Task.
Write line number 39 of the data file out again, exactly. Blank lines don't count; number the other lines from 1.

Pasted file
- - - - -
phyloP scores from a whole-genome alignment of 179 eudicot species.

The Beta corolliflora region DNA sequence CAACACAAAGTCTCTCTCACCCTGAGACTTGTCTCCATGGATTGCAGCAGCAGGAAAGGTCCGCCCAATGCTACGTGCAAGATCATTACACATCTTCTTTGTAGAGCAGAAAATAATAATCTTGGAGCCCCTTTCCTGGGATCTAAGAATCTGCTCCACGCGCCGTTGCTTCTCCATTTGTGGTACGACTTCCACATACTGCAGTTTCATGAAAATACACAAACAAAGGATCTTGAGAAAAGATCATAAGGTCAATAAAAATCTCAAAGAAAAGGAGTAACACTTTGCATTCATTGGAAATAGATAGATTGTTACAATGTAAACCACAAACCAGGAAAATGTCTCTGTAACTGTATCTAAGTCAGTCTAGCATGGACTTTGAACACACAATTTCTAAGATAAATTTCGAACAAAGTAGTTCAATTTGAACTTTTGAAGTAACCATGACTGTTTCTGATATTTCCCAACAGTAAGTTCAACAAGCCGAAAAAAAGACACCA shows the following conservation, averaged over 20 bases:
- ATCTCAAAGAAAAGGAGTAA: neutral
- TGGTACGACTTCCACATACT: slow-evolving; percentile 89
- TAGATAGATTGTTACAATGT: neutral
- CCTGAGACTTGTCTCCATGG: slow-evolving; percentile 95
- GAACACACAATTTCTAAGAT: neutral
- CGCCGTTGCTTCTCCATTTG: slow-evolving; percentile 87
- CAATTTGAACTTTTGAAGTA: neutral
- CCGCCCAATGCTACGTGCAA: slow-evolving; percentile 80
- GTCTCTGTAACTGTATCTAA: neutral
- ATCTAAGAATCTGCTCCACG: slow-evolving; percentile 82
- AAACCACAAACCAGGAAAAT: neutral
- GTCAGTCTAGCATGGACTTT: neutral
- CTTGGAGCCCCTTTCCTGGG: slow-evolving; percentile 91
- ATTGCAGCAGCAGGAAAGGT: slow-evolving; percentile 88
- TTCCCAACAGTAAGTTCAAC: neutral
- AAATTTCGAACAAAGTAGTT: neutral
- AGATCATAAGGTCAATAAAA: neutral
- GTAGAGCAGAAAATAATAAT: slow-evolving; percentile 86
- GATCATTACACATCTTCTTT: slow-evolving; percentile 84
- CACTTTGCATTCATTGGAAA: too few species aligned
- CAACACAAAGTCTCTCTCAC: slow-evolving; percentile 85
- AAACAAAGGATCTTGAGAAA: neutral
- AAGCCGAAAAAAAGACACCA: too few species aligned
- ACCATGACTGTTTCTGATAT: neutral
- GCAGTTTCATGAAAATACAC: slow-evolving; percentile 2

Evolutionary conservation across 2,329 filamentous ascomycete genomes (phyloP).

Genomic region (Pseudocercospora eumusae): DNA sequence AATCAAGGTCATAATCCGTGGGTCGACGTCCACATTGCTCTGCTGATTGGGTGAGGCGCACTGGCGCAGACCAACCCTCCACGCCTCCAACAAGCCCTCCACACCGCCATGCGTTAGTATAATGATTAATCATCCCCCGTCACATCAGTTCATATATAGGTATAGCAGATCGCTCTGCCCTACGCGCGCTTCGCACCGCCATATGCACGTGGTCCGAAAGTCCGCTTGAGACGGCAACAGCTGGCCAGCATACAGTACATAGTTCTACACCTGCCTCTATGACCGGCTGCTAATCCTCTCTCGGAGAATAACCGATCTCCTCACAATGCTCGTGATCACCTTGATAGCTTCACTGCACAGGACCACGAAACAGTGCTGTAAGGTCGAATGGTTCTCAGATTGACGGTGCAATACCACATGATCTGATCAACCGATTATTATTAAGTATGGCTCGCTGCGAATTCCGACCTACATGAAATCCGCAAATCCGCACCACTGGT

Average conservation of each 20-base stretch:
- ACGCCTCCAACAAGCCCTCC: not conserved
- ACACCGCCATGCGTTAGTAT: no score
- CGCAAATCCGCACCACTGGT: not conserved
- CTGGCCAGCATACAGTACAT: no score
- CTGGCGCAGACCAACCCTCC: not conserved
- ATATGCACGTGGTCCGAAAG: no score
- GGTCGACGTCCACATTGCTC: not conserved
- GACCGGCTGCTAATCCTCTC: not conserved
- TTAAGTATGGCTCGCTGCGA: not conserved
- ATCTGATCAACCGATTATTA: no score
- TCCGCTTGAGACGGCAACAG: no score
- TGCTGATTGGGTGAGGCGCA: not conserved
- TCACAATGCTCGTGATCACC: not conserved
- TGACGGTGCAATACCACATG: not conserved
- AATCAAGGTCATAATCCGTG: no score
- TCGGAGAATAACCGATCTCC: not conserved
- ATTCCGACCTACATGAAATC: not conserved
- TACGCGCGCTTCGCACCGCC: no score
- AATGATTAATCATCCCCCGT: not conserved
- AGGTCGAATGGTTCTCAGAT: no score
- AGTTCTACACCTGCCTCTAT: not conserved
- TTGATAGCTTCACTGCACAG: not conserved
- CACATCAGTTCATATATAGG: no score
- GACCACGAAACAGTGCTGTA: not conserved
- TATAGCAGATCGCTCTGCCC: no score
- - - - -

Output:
- TTAAGTATGGCTCGCTGCGA: not conserved